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Washington, DC – U.S. Senator Dianne Feinstein (D-Calif.) has called for answers from the Department of Justice, border patrol and prison officials regarding the prosecution and imprisonment of Border Patrol Agents Jose Alonso Compean and Ignacio Ramos.

Senator Feinstein yesterday sent letters to:

  • U.S. Attorney General Alberto Gonzales, asking for specific information concerning the extreme sentences received by the border patrol agents and the recent report that Agent Ramos had been beaten while serving his sentence in federal prison. 
  • U.S. Department of Homeland Security Secretary Michael Chertoff and U.S. Customs and Border Protection Commissioner W. Ralph Basham, discussing the recently-released DHS Office of Inspector General’s Report, and requesting additional specific information about their agencies’ involvement in the case.
  • Federal Bureau of Prisons Director Harley G. Lappin, requesting information about the Agents’ treatment in the federal prison system and details surrounding Agent Ramos’s assault while in federal custody. 
  • Senate Judiciary Committee Chairman Patrick Leahy (D-Vt.) earlier this week agreed to continue a Committee investigation into the circumstances surrounding the prosecution and sentencing of Agents Compean and Ramos.

The text of all letters follows.  First, below is the text of Senator Feinstein’s letter to Attorney General Gonzales:

February 8, 2007

The Honorable Alberto Gonzales
Attorney General of the United States
United States Justice Department
Washington, DC 20510

Dear Attorney General Gonzales:        

As you know, Agents Jose Alonso Compean and Ignacio Ramos were convicted on March 8, 2006, and sentenced on October 19, 2006, to 12 and 11 years and 1 month in prison, respectively, for shooting at Osvaldo Aldrete-Davila.  Mr. Aldrete-Davila was a drug smuggler who had driven a van containing 743 pounds of marijuana across the Mexican border into Texas.  He was shot while fleeing from these Agents in an attempt to cross the border into Mexico and avoid apprehension. 

I strongly believe that the sentences in this case are too extreme given the criminal background of Mr. Aldrete-Davila and his possession of large quantities of drugs, and given the fact that Mr. Aldrete-Davila had physically resisted at least one attempt by Agents Ramos and Compean to bring him into custody.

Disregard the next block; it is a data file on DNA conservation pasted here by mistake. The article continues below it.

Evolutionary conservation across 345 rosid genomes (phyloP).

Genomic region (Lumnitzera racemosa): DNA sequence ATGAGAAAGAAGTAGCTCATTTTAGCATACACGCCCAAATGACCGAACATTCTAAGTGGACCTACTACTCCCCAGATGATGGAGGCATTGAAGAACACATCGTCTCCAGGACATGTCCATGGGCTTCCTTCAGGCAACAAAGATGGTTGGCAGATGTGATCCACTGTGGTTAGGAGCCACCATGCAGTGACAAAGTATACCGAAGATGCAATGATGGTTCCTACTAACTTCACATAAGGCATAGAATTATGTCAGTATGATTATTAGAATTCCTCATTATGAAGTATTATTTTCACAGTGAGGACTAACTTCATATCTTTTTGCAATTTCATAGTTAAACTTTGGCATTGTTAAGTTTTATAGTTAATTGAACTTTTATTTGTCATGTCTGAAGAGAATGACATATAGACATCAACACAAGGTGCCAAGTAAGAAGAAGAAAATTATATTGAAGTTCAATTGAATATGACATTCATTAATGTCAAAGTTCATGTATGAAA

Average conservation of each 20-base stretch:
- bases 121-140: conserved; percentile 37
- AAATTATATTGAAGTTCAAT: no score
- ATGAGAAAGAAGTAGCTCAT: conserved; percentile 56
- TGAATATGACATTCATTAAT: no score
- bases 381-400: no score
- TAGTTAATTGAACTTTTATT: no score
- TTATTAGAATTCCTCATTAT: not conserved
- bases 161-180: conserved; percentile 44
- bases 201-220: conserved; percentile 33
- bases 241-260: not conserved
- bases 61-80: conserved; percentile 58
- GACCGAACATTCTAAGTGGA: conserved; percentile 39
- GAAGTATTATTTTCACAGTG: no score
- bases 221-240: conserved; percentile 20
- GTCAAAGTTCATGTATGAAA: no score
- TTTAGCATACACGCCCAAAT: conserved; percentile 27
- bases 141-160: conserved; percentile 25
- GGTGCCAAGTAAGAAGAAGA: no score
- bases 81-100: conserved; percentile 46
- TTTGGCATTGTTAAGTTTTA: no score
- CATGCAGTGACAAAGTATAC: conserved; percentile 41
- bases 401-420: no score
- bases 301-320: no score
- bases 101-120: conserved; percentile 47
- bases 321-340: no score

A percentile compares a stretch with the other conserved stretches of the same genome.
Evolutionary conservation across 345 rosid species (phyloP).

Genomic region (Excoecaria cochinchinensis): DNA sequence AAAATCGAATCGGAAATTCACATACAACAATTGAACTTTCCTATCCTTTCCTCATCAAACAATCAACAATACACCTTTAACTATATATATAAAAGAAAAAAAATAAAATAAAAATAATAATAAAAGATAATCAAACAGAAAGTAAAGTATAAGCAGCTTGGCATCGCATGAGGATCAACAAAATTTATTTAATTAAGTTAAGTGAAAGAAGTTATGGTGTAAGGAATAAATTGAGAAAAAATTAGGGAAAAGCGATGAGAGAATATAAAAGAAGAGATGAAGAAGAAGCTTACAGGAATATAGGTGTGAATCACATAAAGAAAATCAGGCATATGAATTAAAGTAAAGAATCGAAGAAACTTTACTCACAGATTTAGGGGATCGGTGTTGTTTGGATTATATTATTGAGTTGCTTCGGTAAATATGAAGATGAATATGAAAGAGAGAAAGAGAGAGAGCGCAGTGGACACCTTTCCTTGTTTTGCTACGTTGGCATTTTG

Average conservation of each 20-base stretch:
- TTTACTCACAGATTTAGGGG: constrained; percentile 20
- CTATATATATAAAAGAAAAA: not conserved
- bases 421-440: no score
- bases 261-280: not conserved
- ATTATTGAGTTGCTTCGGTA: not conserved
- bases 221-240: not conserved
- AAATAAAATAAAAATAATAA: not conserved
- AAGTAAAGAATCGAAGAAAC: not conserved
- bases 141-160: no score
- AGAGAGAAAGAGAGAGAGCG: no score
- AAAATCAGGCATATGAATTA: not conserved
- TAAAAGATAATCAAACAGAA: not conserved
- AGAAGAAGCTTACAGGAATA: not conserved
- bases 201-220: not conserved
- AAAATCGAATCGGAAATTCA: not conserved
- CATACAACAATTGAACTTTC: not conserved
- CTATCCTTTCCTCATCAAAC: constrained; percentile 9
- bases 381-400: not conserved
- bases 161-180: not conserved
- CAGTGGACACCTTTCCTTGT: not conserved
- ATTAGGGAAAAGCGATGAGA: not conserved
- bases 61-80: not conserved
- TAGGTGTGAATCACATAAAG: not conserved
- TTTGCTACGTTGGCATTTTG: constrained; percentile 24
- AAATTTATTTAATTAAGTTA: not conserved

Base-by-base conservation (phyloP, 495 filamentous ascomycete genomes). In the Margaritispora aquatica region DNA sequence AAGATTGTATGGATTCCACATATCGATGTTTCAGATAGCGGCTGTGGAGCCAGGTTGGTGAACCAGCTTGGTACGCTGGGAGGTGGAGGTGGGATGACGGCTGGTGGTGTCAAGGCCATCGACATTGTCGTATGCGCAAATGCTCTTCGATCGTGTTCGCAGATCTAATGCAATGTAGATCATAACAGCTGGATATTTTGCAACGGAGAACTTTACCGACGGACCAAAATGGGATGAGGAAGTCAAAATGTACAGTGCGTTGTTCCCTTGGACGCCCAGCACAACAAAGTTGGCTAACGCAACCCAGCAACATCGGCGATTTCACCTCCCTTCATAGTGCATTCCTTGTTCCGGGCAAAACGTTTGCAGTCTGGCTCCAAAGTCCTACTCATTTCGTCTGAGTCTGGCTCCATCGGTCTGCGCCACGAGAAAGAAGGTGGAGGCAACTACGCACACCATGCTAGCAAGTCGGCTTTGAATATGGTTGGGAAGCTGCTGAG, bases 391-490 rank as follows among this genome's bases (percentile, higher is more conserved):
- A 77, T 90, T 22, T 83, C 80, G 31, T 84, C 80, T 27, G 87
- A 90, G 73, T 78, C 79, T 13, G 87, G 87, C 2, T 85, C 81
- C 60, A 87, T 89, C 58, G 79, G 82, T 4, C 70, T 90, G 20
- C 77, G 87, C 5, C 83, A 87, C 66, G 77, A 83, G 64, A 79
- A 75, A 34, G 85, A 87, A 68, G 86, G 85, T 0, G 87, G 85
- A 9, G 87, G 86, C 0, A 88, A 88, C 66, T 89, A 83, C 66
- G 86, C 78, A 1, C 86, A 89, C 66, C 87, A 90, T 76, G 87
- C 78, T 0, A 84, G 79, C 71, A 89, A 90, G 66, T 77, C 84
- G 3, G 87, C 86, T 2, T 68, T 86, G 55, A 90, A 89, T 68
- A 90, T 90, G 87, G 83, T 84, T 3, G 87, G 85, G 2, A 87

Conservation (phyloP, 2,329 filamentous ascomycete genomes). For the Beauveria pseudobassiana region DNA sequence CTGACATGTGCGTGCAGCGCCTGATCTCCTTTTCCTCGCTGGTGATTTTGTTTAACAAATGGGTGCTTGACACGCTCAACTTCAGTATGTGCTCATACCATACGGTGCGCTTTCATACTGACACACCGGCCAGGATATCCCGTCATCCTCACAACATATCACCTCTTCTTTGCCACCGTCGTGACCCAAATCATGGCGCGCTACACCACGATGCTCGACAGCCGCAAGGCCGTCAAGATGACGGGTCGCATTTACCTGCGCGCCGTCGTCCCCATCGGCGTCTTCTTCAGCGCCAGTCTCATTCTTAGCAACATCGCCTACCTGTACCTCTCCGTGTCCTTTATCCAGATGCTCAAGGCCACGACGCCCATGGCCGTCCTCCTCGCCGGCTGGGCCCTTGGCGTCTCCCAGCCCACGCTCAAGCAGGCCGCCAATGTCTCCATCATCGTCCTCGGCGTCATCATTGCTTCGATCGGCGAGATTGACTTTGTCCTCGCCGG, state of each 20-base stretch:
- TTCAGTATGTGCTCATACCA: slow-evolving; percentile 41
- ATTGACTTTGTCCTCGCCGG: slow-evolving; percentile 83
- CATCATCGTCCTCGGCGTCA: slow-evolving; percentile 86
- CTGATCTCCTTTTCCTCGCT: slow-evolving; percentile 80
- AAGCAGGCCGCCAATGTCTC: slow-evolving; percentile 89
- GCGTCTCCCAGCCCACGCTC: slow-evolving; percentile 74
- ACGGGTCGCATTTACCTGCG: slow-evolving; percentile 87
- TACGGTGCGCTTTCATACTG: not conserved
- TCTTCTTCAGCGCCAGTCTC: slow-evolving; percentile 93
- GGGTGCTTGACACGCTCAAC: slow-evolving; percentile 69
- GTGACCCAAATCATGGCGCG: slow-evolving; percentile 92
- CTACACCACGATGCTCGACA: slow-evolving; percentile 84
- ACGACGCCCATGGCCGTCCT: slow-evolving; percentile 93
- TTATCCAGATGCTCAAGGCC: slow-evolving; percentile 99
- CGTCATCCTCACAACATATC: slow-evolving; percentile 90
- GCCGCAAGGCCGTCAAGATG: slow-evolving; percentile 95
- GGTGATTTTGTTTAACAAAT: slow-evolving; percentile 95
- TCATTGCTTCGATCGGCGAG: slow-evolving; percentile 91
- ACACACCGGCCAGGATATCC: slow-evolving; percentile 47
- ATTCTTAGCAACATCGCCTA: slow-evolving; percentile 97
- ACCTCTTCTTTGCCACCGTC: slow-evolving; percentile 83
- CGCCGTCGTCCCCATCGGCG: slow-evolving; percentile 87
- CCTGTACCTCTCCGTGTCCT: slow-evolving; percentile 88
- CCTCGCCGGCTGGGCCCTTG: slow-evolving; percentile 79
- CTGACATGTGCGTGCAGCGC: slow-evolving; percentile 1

In addition, to my knowledge, neither of the Agents had prior convictions or any other aggravating circumstances to warrant particularly harsh treatment under the law.  Yet, these men were given sentences that some individuals who are convicted of murder wouldn’t receive.

Even more disturbing, I have recently learned that Agent Ramos was beaten by other inmates in prison this past Saturday while serving his term of imprisonment.  Along with examining the sentencing of the Agents, I ask you to examine the facts and advise me why these Agents were not being adequately protected while in the federal prison system.  It is not hard to predict that two Federal Agents would be targeted in a prison population and that special precautions should have been employed to ensure their safety. 

In particular, I ask that you respond specifically to the following questions:

  • The sentences of Agents Ramos and Compean stemmed in part from enhanced sentences that were required as a result of the criminal charges chosen by the prosecution.  Why were these charges selected?  In particular, why did the prosecution originally indict these defendants with only three criminal charges, but then expand (supersede) the indictment on three separate occasions, adding new charges each time?  Were alternative charges that did not carry such severe sentences considered?  If not, why not?  If they were, why were these not pursued?
  • Who within the Department of Justice (DOJ), if anyone, approved each set of charges filed by the U.S. Attorney’s Office for the Western District of Texas against Agents Ramos and Compean? 
  • The Sentencing Guideline range governing the case against Agents Ramos and Compean was enhanced because a “special verdict” was sent to the jury, asking for a specific jury finding that certain aggravating factors existed.  Did anyone within the Department of Justice approve the local U.S. Attorney’s Office’s decision to file this special verdict, or this decision to seek an enhanced sentence?  If so, who?  If not, why not?